Abstract Introduction Recent developments in smoking cessation support systems and interventions have highlighted the requirement for unobtrusive, passive ways to measure smoking behavior. A number of systems have been developed for this that either use bespoke sensing technology, or expensive combinations of wearables and smartphones. Here, we present StopWatch, a system for passive detection of cigarette smoking that runs on a low-cost smartwatch and does not require additional sensing or a connected smartphone. Methods Our system uses motion data from the accelerometer and gyroscope in an Android smartwatch to detect the signature hand movements of cigarette smoking. It uses machine learning techniques to transform raw motion data into motion features, and in turn into individual drags and instances of smoking. These processes run on the smartwatch, and do not require a smartphone. Results We conducted preliminary validations of the system in daily smokers (n = 13) in laboratory and free-living conditions running on an Android LG G-Watch. In free-living conditions, over a 24-h period, the system achieved precision of 86% and recall of 71%. Conclusions StopWatch is a system for passive measurement of cigarette smoking that runs entirely on a commercially available Android smartwatch. It requires no smartphone so the cost is low, and needs no bespoke sensing equipment so participant burden is also low. Performance is currently lower than other more expensive and complex systems, though adequate for some applications. Future developments will focus on enhancing performance, validation on a range of smartwatches, and detection of electronic cigarette use. Implications We present a low-cost, smartwatch-based system for passive detection of cigarette smoking. It uses data from the motion sensors in the watch to identify the signature hand movements of cigarette smoking. The system will provide the detailed measures of individual smoking behavior needed for context-triggered just-in-time smoking cessation support systems, and to enable just-in-time adaptive interventions. More broadly, the system will enable researchers to obtain detailed measures of individual smoking behavior in free-living conditions that are free from the recall errors and reporting biases associated with self-report of smoking. Introduction In a recent commentary, Naughton1 described the current knowledge on the potential for using mobile phones to deliver just-in-time (JIT) support for smokers attempting to quit. He detailed three types of JIT support: user-triggered support, in which the delivery of support is initiated by a request from the user, server-triggered support, which is initiated automatically on the basis of a set of pre-determined rules, and context-triggered support, which is delivered on the basis of detailed, dynamic information about the user, including their patterns of specific behaviors, location, and physiological state. Naughton described how using this rich context data can make support systems robust to within and between individual differences, and how the ultimate context-based system could be considered to be one that captures the necessary data for this unobtrusively, without the need for self-report. One key item of data for a context-based smoking cessation support system will be a detailed measure of an individual’s smoking behavior. Naughton points out that the act of smoking can already be detected automatically using a wrist-worn accelerometer,2 and that this may soon be possible with off-the-shelf smartwatches. Here, we present a smartwatch system, called StopWatch, that does exactly this. It uses data from the motion sensors on a low-cost smartwatch to detect the signature hand movements of cigarette smoking, and does so without the need for a smartphone or data network connection. A number of previous studies have explored different ways to use technology to passively detect cigarette smoking. One approach has been to use on-body sensors to measure respiratory rates, and to look for the patterns of changes in respiratory rate associated with cigarette smoking.3 This technique has been combined with the use of proximity detectors that measure hand-to-mouth movements to give increased sensitivity and specificity of smoking detection.4 Reliable measurement of respiratory rate, however, requires use of cumbersome thoracic sensor bands. These may be acceptable for use in short-term measurement sessions, but are not suitable for longer-term use in free-living conditions. As motion sensors have become more commonplace in mobile and wearable digital devices, researchers began using these to detect the signature hand movements associated with cigarette smoking. Parate et al.2 demonstrated this using their RisQ system, which comprised a bespoke motion-sensor equipped wristband wirelessly connected to a smartphone. The wristband contained an integrated inertia measurement unit (IMU) that fused linear motion data from an accelerometer and angular motion data from a gyroscope with orientation data from a compass to provide three-dimensional trajectory data describing hand movements. These data were transferred to the smartphone by Bluetooth, and machine learning techniques were applied to classify instances of cigarette smoking. The RisQ system achieves high level of sensitivity and specificity in laboratory and free-living tests, but it has the limitation that it requires a bespoke sensing wristband. Using this will be less arduous than a thoracic band respiratory sensor, but it is still an additional sensing device that places burden on the user. This issue has recently been addressed by a smoking behavior change system that uses the motion sensors in commercially available smartwatches and activity monitors to measure smoking behavior. SmokeBeat5 uses accelerometer and gyroscope data from a smartwatch or activity monitor, a smartphone application, and cloud-based analytics to detect the hand movements associated with cigarette smoking, identify patterns in their smoking behavior, and engage the user with behavior change techniques (eg, goal setting). While SmokeBeat improves on RisQ in not requiring additional, bespoke sensing hardware, in its current form as an integrated system for smoking behavior change, it requires wireless connection to a smartphone to measure smoking behavior. While smartphone ownership continues to increase world-wide, ownership is still much lower among individuals with lower incomes (eg, in the United States, 64% for individuals earning <$30k, compared with 83% for those earning >$50k6). Low income is associated with higher prevalence of smoking globally,7 meaning that interventions aiming to reach sections of society with higher rates of smoking cannot make assumptions about smartphone ownership. Furthermore, those individuals with smartphones will typically only be within close proximity (and therefore wireless network range) of their smartphone approximately 90% of the time.8 This means that smoking detection systems relying on smartphones for detection will miss some aspects of smoking behavior (eg, leaving a smartphone inside when going outside to smoke). StopWatch is a system that uses data from the motion sensors in a commercially available smartwatch, and identifies smoking events by applying machine learning methods that run entirely on the watch itself. Unlike RisQ it does not require the user to wear any bespoke sensing devices, and unlike RisQ and SmokeBeat, there is no need for a wirelessly connected smartphone. It is subject independent, and does not need to be trained to recognize an individual’s smoking gestures. It provides the potential for development of a number of smartwatch-based systems (that do not require smartphones), for helping smokers to quit, including a system enabling smokers to review their smoking behavior over time to better understand their patterns of smoking behavior, and JIT smoking interventions that use information about an individual’s patterns of smoking behavior to target more effective smoking behavior change interventions. Here, we describe the implementation of the StopWatch system, and preliminary validation of the system in laboratory and free-living conditions. Methods System Overview The StopWatch system comprises software that resides entirely within a low-cost, commercially available smartwatch. For development and validation, we used a G model watch from manufacturer LG, running the Android Wear v1.5 operation system. This device provided a good balance between battery life, comfort, and usability (essential for longitudinal use), an open development environment, and ease of access to sensor data (further details of smartwatch selection criteria are included in Supplementary Material). The accelerometer and gyroscope motion data were produced by an InvenSense MPU6516 IMU running in normal mode on the watch. These were sampled at a rate of 100Hz. The user interface for the StopWatch system is detailed in Supplementary Material. Analysis Pipeline Following the approach adopted by Parate et al.,2 a multi-stage analysis machine-learning pipeline was used to detect instances of cigarette smoking from raw motion sensor data. Unlike the Parate and SmokeBeat systems, our analysis pipeline runs entirely on a smartwatch, and not on a smartphone. We used a three-stage analysis pipeline, illustrated in Figure 1. Step 1. Raw motion data are subjected to binning and threshold (gyroscope data), and applied to an initial decision tree classifier (accelerometer data) to identify when a hand movement corresponds to one of a number of motion features relevant to smoking, which include “hand raising to mouth,” “hand stationary at mouth,” “hand moving away from mouth.” Step 2. Motion features are presented to a second decision tree classifier, which looks for features of particular values, happening in a specific pattern, to identify a single drag of a cigarette. Specifically, the decision tree looks for—hand raise to mouth motion that lasts between 0.3 and 0.7 seconds, followed by—hand stationary at mouth for between 0.4 and 8.0 seconds, followed by—movement of the hand away from the mouth. Step 3. The number of drags and time between drags is analyzed to look for a reliable instance of smoking a cigarette. When six drags are detected, with a duration of <80 seconds between drags, this is designated as an instance of smoking a cigarette. Figure 1. View largeDownload slide Analysis pipeline for detection of drags and instances of smoking. Figure 1. View largeDownload slide Analysis pipeline for detection of drags and instances of smoking. The procedures for determining specific analysis pipeline parameters (based on laboratory and free-living smoking data collected from 38 participants), together with details of data formats and procedures for downloading smoking data from the StopWatch system are described in Supplementary Material. Validation and Results Validation was performed using a set of 14 new smoking participants not previously involved in determining the parameters for the analysis pipeline (eligibility criteria are described in Supplementary Material). One participant was excluded from our validation data as it transpired that, contrary to the instructions provided to all participants, this participant had worn the smartwatch on their nondominant hand. The remaining 13 participants (6 female, all right-handed, mean age 21 years, SD 3 years) completed two stages of verification. Firstly, system performance was assessed in a laboratory setting, with participants completing a number of tasks that included smoking a cigarette, drinking from a glass, and eating with hands and cutlery. All tasks were performed sitting down. Participants were first provided with detailed printed instructions, and a demonstration of the StopWatch system (they took the instructions with them after the laboratory session for reference in the free-living phase). The experimenter then moved to behind a two-way mirror to observe and record system performance during the different tasks. Overall, in this validation phase the system performed with a precision (the percentage of true positives among all the events identified by the system as smoking) of 75%, recall (the percentage of true positives among the actual smoking events) of 92%, and accuracy (the percentage of true positives and true negatives among the total number of events) of 90%. Further details of the laboratory validation results, and the methods used to compute the performance metrics, are included in Supplementary Material. Participants subsequently took the system away and wore it in free-living conditions for a period of 24 hours. In this second phase, an adapted version of the application used previously to label motion data when identifying the analysis pipeline parameters, was used to record self-report data. With this, if the system failed to detect an instance of smoking, the participant could easily record this false negative with a button press on the smartwatch. Similarly, if the system detected an instance of smoking when the participant was not smoking, the participant could log this as a false positive with a single button press. (Note: this application was also running in the laboratory validation session to ensure no differences between the systems under test.) Participants also completed a paper diary of smoking events, recording the time and date of every cigarette smoked, and every false positive and false negative. In line with established techniques for testing classification system performance in extended free-living conditions, true negatives were not recorded, as these can artificially inflate performance statistics. This means accuracy cannot be determined, and system performance is instead characterized by recall and precision. A summary of the results of the free-living validation is shown in Figure 2. Overall, in the free-living validation phase the system performed with a precision of 86% (95% CI: 78% to 93%) and a recall of 71% (95% CI: 63% to 78%). As can be seen from Figure 2, there was considerable inter-participant variation in precision and recall. Performance data for the RisQ system (the only comparable system with detailed performance data available at this time) also shows notable variation in performance between participants. The variation in the StopWatch performance data is different to that observed in the RisQ data (more variation in recall performance with StopWatch and more variation in precision with RisQ), but this is to be expected as RisQ uses different machine learning methods. To explore the level of agreement between the data from StopWatch and the paper diaries, we calculated Cohen’s Kappa for each participant, which indicated substantial agreement between StopWatch data and diary data (mean 0.73, 95% CI: 0.67 to 0.79). Figure 2. View largeDownload slide Free-living validation results. Figure 2. View largeDownload slide Free-living validation results. Discussion StopWatch is a system for passive detection of cigarette smoking. It uses data from the accelerometer and gyroscope motion sensors in a low-cost, Android smartwatch, and applies an analysis pipeline running on the watch to automatically detect and log instances of cigarette smoking. Preliminary validation of the system was performed using an LG G-Watch, running the Android Wear 1.5 operating system. In free-living conditions, the system achieved precision of 86% and recall of 71%. We envisage a number of applications for the system. Because it detects smoking passively, requiring no input from the user, the system can provide detailed measurements of smoking behavior that are free from the recall errors and reporting biases associated with self-report of smoking.9–12 The system will therefore provide new opportunities for any researchers interested in measuring detailed patterns of smoking behaviors in individuals in free-living conditions, with minimal user burden, and at low cost. Returning to the JIT smoking cessation support Naughton described, the StopWatch system provides the capability to unobtrusively capture smoking behavior data for context-triggered JIT support systems. Indeed, by gathering detailed smoking behavior data for individuals, StopWatch could enable more advanced forms of JIT support, such as Just-In-Time Adaptive Interventions.13 Other systems, like SmokeBeat and RisQ, also provide capability for passive detection of smoking. What sets StopWatch apart from these other systems is that it just uses a low-cost smartwatch, and does not require bespoke sensing hardware, a smartphone, or data network connectivity. This has several benefits: (1) The system will work as long as the smartwatch is worn and has power, and will not stop working if the watch is out of range from a paired smartphone or if it loses data network connectivity. (2) Using a commercially available smartwatch means we leverage the manufacturer’s investment in usability and design. This is important because for measurement and intervention systems that need to be worn and used for extended periods of time, user experience is an important consideration.14 (3) Using just a smartwatch keeps the cost of the system low. The watch we used is currently available for less than $100, and this (excluding the need to perform a brief set-up to load the application software onto the smartwatch), is the total cost of the StopWatch system. Looking to the future, recent forecasts from wearable market experts indicate mobile network (cellular) connectivity will be one of the key new features that will see the market for smartwatches grow strongly in the next few years.15 Indeed, the wearable market is already seeing significant changes, with sales in basic activity monitors that cannot run third party applications declining, and sales of smartwatches showing substantial growth.16 The inclusion of mobile network connectivity is important, as it will increase the number of apps that can run on a smartwatch without the necessity to be paired with a smartphone. This is likely to shift the way smartwatches are used in the future, with users increasingly expecting a smartwatch app to be a standalone experience, free from the need for a smartphone. In its current form, the StopWatch system has a number of weaknesses. The performance is not as high as other passive detection systems that use smartphone-based analysis pipelines (eg, Parate et al.2). For some applications, the current level of performance may not be an issue. Having modest recall means the system may miss some instances of smoking, but the high precision means when it does label an event as smoking, there is a good level of certainty the event was an instance of smoking. In the future, the processing power of smartwatches will increase, and it will be possible to run increasingly powerful classification algorithms on the watch, increasing both recall and precision performance. Another limitation of the system is that, while it will run on any Android smartwatch equipped with an accelerometer and gyroscope, it has currently only been validated running on an LG G-Watch. Future work on the StopWatch system will include validating the system on a range of different smartwatches, exploring ways to increase the performance of the system, testing the feasibility of using the system in a variety of smoking behavior change interventions, and exploring the feasibility of using the system to passively measure use of electronic cigarettes and distinguish between cigarette smoking and electronic cigarette use in dual use individuals. Funding This work was supported by the Medical Research Council Integrative Epidemiology Unit at the University of Bristol which is supported by the Medical Research Council and the University of Bristol (grants MC_UU_12013/6 and MC_UU_12013/7). Declarations of Interest The authors are listed as inventors on patent application PCT/GB2017/050110 “Method and Device for Detecting a Smoking Gesture” Acknowledgments MRM is a member of the United Kingdom Centre for Tobacco and Alcohol Studies, a UKCRC Public Health Research: Centre of Excellence which receives funding from the British Heart Foundation, Cancer Research UK, Economic and Social Research Council, Medical Research Council, and the National Institute for Health Research, under the auspices of the UK Clinical Research Collaboration. References 1. Naughton F. Delivering “Just-In-Time” smoking cessation support via mobile phones: current knowledge and future directions. Nicotine Tob Res . 2016; 19( 3): 379– 383. 2. Parate A, Chiu MC, Chadowitz C, Ganesan D, Kalogerakis E. RisQ: recognizing smoking gestures with inertial sensors on a wristband. MobiSys . 2014; 2014: 149– 161. Google Scholar PubMed 3. Ali A, Hossain S, Hovsepian K, Rahman M, Plarre K, Kumar S. mPuff: automated detection of cigarette smoking puffs from respiration measurements. ISPN . 2012; 2012: 269– 280. 4. Lopez-Meyer P, Tiffany S, Sazonov E. Identification of cigarette smoke inhalations from wearable sensor data using a support vector machine classifier. Conf Proc IEEE Eng Med Biol Soc . 2012; 2012: 4050– 4053. Google Scholar PubMed 5. Smokebeat. http://somatix.com/solutions/. Accessed July 25, 2017. 6. Pew Research Centre. Mobile Fact Sheet. www.pewinternet.org/fact-sheet/mobile/. Accessed November 13, 2017. 7. Casetta B, Videla AJ, Bardach Aet al. Association between cigarette smoking prevalence and income level: a systematic review and meta-analysis. Nicotine Tob Res . 2017; 19( 12): 1401– 1407. Google Scholar PubMed 8. Dey AK, Wac K, Ferreira D, Tassini K, Hong J, Ramos J. Getting closer: an empirical investigation of the proximity of user to their smart phones. UbiCom . 2011; 2011: 163– 172. 9. Hatziandreu EJ, Pierce JP, Fiore MC, Grise V, Novotny TE, Davis RM. The reliability of self-reported cigarette consumption in the United States. Am J Public Health . 1989; 79( 8): 1020– 1023. Google Scholar CrossRef Search ADS PubMed 10. Krall EA, Valadian I, Dwyer JT, Gardner J. Accuracy of recalled smoking data. Am J Public Health . 1989; 79( 2): 200– 202. Google Scholar CrossRef Search ADS PubMed 11. Klesges RC, Debon M, Ray JW. Are self-reports of smoking rate biased? Evidence from the second national health and nutrition examination survey. J Clin Epidemiol . 1995; 48( 10): 1225– 1233. Google Scholar CrossRef Search ADS PubMed 12. Sillett RW, Wilson MB, Malcolm RE, Ball KP. Deception among smokers. Br Med J . 1978; 2( 6146): 1185– 1186. Google Scholar CrossRef Search ADS PubMed 13. Spruijt-Metz D, Nilsen W. Dynamic models of behavior for just-in-time adaptive interventions. Pervasive Comput . 2014; 13( 3): 13– 17. Google Scholar CrossRef Search ADS 14. Piwek L, Ellis DA, Andrews S, Joinson A. The rise of consumer health wearables: promises and barriers. PLoS Med . 2016; 13( 2): e1001953. Google Scholar CrossRef Search ADS PubMed 15. IDC. Worldwide Quarterly Wearable Device Tracker. www.idc.com/getdoc.jsp?containerId=prUS42342317. Accessed July 25, 2017. 16. IDC. Worldwide Quarterly Wearable Device Tracker. www.idc.com/getdoc.jsp?containerId=prUS43015117. Accessed November 11, 2017. © The Author(s) 2018. Published by Oxford University Press on behalf of the Society for Research on Nicotine and Tobacco.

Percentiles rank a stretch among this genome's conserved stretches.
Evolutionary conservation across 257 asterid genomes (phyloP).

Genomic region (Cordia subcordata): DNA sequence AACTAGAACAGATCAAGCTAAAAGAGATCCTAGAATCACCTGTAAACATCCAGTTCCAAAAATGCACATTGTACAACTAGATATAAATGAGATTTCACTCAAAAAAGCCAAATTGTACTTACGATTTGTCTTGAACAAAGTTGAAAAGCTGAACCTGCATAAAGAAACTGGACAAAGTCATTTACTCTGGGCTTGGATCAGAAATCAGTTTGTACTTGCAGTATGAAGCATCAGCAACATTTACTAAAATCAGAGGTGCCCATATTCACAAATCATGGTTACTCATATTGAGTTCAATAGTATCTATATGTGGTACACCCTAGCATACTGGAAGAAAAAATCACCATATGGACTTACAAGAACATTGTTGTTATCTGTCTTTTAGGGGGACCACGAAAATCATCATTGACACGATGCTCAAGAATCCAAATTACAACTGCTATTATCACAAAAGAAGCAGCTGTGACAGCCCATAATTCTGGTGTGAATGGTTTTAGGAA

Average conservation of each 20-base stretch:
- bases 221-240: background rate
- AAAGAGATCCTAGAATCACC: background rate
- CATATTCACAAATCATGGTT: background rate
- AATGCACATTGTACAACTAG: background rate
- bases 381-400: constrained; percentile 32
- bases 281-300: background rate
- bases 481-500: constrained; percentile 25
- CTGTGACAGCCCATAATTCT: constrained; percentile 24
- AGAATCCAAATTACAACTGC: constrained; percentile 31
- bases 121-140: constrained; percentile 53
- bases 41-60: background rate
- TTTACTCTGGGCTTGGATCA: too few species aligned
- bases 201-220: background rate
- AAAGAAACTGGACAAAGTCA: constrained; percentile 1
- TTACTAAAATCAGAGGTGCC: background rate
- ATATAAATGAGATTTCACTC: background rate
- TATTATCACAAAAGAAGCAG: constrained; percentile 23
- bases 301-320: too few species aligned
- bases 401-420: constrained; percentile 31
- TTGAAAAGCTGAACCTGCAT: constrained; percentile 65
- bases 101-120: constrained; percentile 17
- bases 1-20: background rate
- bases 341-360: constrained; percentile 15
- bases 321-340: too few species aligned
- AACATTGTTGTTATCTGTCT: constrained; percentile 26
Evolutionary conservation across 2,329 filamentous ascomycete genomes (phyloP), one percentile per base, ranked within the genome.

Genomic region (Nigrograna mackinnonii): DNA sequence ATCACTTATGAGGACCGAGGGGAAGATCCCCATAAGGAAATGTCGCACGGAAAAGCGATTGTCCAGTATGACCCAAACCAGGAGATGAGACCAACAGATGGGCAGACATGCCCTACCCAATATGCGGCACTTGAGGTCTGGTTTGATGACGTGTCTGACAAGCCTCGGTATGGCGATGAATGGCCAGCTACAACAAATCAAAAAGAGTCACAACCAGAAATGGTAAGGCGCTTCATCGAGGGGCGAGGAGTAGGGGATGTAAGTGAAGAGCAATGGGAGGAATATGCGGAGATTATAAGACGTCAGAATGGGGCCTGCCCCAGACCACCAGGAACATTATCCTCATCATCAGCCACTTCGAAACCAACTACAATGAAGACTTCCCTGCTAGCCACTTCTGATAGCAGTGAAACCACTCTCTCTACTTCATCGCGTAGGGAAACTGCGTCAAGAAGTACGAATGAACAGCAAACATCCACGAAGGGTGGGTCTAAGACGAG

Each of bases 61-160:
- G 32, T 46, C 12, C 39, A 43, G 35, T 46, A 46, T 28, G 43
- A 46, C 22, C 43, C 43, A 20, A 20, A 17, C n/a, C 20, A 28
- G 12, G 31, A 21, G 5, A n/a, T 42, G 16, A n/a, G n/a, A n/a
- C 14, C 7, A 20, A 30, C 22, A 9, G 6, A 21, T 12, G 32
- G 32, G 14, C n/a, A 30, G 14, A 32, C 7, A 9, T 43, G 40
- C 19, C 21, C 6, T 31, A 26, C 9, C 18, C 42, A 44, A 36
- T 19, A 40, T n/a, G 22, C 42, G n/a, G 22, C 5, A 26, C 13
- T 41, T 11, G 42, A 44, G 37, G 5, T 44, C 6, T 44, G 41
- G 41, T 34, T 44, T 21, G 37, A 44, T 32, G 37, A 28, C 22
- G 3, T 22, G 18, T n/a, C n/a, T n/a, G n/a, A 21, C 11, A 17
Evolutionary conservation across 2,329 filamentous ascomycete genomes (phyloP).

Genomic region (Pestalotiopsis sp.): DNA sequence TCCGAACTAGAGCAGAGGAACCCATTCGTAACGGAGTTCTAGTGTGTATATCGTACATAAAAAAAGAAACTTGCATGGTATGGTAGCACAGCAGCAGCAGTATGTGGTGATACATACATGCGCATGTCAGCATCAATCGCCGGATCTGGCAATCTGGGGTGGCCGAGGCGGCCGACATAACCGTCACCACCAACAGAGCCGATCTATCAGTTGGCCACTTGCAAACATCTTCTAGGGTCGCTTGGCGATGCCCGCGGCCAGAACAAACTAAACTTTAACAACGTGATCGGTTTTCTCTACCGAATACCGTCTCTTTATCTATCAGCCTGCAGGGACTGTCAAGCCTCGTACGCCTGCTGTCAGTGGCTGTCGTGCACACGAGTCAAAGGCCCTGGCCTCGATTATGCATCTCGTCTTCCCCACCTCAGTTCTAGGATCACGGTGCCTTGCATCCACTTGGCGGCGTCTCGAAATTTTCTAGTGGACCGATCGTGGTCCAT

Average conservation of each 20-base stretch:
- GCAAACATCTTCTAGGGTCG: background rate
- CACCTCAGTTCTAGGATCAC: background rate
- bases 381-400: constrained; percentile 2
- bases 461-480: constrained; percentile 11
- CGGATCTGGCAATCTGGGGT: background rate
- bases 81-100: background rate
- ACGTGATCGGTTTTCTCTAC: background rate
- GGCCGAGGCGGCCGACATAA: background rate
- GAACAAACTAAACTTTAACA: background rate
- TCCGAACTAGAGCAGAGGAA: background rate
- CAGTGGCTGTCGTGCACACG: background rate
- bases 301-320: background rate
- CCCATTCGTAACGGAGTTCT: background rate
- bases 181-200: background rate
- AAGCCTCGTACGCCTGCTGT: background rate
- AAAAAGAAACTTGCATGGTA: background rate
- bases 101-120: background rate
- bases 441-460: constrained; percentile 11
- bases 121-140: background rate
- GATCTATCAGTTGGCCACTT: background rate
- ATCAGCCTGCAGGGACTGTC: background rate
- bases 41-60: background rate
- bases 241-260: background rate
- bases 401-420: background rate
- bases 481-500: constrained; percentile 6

Nicotine and Tobacco Research – Oxford University Press
Published: Jan 24, 2018